How to Have a Pimple Free Face and Skin – More FAQs?

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A pimple occurs when dead cells of skin and oil plug the hair follicles. And face is the most common area where it occurs, though sometimes it also can be found on the shoulders, back, and neck. Whatever it is — there are plenty of options (treatments and home remedies) to make you have a pimple free face and skin.

How fast does a pimple form?

As written before, the dead cells of skin are the starting point for a pimple to occur. And anyone can have these dead cells naturally, because the skin regenerates new cells continuously to replace the old cells. In other words, it’s perfectly normal to have dead skin cells.

The length of how fast pimples form may vary from person to person. But they can start about 14 days or more before you can even notice them on the skin.

And for the length of desquamation (the process of a new cell to become a dead cell when it reaches the stratum corneum ‘the outset layer of epidermis’) is about 28 days [1]!


This skin’s outermost section has five major layers, and stratum germinativum is its deepest layer. Stratum germinativum consists of a single layer of cells. It is the location where new cell of skin births.

The new cells in the stratum germinativum begin to travel to the higher level of epidermis layers. Before reaches the outermost layer of epidermis (stratum corneum), they need to travel through stratum mucosum and then stratum spinosum. Stratum germinativum, stratum mucosum, and stratum spinosum are also medically called as the basal layer.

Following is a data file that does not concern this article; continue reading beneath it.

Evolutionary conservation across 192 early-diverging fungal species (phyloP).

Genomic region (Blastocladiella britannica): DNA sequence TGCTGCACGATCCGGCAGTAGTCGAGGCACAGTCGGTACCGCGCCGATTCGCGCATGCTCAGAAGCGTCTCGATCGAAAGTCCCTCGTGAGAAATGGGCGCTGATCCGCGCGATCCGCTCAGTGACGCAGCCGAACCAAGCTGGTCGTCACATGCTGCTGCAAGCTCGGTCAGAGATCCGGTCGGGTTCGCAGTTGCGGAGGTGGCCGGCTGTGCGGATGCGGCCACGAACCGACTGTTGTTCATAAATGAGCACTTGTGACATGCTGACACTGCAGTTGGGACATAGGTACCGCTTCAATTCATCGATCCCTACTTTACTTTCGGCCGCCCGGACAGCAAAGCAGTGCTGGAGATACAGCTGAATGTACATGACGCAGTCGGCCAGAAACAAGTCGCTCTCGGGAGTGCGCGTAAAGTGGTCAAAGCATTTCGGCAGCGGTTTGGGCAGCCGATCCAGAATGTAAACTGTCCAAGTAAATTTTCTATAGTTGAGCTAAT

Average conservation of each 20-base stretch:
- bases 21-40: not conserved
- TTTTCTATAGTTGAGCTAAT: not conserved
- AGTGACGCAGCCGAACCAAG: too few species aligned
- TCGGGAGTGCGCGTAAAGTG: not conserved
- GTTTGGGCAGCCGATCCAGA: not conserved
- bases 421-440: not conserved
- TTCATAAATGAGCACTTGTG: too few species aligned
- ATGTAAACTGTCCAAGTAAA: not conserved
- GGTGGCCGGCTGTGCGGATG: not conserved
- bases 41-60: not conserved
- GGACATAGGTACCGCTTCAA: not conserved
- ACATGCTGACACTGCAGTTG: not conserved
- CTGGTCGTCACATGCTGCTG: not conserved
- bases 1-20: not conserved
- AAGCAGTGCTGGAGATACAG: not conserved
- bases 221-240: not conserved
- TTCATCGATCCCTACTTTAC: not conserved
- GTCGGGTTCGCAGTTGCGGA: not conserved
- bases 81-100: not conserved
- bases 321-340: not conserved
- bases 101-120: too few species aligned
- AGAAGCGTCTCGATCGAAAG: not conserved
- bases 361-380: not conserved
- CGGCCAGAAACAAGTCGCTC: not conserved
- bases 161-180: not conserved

After going through the basal layer, the cells then will be pushed up through the upper layer called stratum granulosum. In this phase, the cells start hardening and dying. And by the time they reach this layer, they become dead cells. The outermost layer of epidermis is made up of those tightly packed dead cells of skin which continuously being replaced and falling off [2].


It is a deeper section of skin after epidermis, and it is made up of strong connective tissue. This section has crucial function to supply blood and nutrient to the epidermis. So it also plays a key role in maintaining the elasticity of the skin. It only consists 2 major distinct layer (papillary & reticular layer), but it is much thicker if compared with epidermis.

Dermis is the area of some important elements for the skin such as hair follicles, sweat (sudoriferous) glands, muscles that support your hair stand on end (these muscles called as arrector pili muscles), oil (sebaceous) glands, nerves, lymph vessels, and blood vessels. Both hair follicles and oil glands with dead cells of skin are often associated with the form of pimple /acne.

Hair follicles

They are tube-like opening (small tube) in the skin through which sebum & hair reach the outermost surface of the skin. And the epidermis (the outermost section of skin) lines the inside the hair follicles – though hair follicles are contained within dermis! In general, they consist of some major parts that include the sebaceous glands, sebaceous duct, bulb & hair root, and pore-opening.

The following is the picture of cross section of the skin:

image credit to Science Learning Hub

Dead cells of skin and sebum can be easily trapped within the hair follicle in the acne prone skin. If not cleaned properly, this accumulation may form a hard plug that impedes the pore opening (this obstruction is called comedo). As a result, there is at greater chance of developing pimple on the skin or face.